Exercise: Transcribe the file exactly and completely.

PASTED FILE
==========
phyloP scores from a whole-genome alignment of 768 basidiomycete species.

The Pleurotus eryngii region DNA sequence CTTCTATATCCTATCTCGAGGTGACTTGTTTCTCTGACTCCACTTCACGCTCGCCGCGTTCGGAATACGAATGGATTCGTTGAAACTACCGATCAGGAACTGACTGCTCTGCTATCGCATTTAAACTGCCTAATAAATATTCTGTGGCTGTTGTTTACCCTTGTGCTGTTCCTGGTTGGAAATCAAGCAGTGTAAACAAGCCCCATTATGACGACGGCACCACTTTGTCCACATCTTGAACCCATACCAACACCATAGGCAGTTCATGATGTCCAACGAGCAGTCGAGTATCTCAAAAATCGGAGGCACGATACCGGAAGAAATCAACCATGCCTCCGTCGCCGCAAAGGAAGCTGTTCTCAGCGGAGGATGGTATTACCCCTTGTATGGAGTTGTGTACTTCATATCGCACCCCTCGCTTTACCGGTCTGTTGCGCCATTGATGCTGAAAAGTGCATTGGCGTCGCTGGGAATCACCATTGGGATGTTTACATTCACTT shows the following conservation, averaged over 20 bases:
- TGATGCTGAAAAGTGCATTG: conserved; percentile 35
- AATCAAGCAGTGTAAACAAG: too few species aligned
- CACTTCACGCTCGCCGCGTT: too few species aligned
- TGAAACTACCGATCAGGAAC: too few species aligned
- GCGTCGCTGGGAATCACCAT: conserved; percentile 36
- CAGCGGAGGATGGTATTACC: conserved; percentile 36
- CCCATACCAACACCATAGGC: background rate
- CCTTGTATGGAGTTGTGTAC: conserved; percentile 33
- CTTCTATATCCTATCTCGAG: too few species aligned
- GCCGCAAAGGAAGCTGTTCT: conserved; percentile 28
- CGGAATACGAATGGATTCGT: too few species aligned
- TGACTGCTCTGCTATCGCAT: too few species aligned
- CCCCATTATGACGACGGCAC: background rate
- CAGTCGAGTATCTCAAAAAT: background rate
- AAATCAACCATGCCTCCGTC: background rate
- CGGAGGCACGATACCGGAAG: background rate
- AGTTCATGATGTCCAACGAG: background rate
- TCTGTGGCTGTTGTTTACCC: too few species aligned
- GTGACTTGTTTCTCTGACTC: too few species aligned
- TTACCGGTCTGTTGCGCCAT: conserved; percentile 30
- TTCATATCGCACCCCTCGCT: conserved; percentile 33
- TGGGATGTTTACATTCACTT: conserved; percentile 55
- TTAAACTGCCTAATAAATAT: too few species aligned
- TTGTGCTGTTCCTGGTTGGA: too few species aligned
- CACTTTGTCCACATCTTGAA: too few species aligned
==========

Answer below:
phyloP scores from a whole-genome alignment of 768 basidiomycete species.

The Pleurotus eryngii region DNA sequence CTTCTATATCCTATCTCGAGGTGACTTGTTTCTCTGACTCCACTTCACGCTCGCCGCGTTCGGAATACGAATGGATTCGTTGAAACTACCGATCAGGAACTGACTGCTCTGCTATCGCATTTAAACTGCCTAATAAATATTCTGTGGCTGTTGTTTACCCTTGTGCTGTTCCTGGTTGGAAATCAAGCAGTGTAAACAAGCCCCATTATGACGACGGCACCACTTTGTCCACATCTTGAACCCATACCAACACCATAGGCAGTTCATGATGTCCAACGAGCAGTCGAGTATCTCAAAAATCGGAGGCACGATACCGGAAGAAATCAACCATGCCTCCGTCGCCGCAAAGGAAGCTGTTCTCAGCGGAGGATGGTATTACCCCTTGTATGGAGTTGTGTACTTCATATCGCACCCCTCGCTTTACCGGTCTGTTGCGCCATTGATGCTGAAAAGTGCATTGGCGTCGCTGGGAATCACCATTGGGATGTTTACATTCACTT shows the following conservation, averaged over 20 bases:
- TGATGCTGAAAAGTGCATTG: conserved; percentile 35
- AATCAAGCAGTGTAAACAAG: too few species aligned
- CACTTCACGCTCGCCGCGTT: too few species aligned
- TGAAACTACCGATCAGGAAC: too few species aligned
- GCGTCGCTGGGAATCACCAT: conserved; percentile 36
- CAGCGGAGGATGGTATTACC: conserved; percentile 36
- CCCATACCAACACCATAGGC: background rate
- CCTTGTATGGAGTTGTGTAC: conserved; percentile 33
- CTTCTATATCCTATCTCGAG: too few species aligned
- GCCGCAAAGGAAGCTGTTCT: conserved; percentile 28
- CGGAATACGAATGGATTCGT: too few species aligned
- TGACTGCTCTGCTATCGCAT: too few species aligned
- CCCCATTATGACGACGGCAC: background rate
- CAGTCGAGTATCTCAAAAAT: background rate
- AAATCAACCATGCCTCCGTC: background rate
- CGGAGGCACGATACCGGAAG: background rate
- AGTTCATGATGTCCAACGAG: background rate
- TCTGTGGCTGTTGTTTACCC: too few species aligned
- GTGACTTGTTTCTCTGACTC: too few species aligned
- TTACCGGTCTGTTGCGCCAT: conserved; percentile 30
- TTCATATCGCACCCCTCGCT: conserved; percentile 33
- TGGGATGTTTACATTCACTT: conserved; percentile 55
- TTAAACTGCCTAATAAATAT: too few species aligned
- TTGTGCTGTTCCTGGTTGGA: too few species aligned
- CACTTTGTCCACATCTTGAA: too few species aligned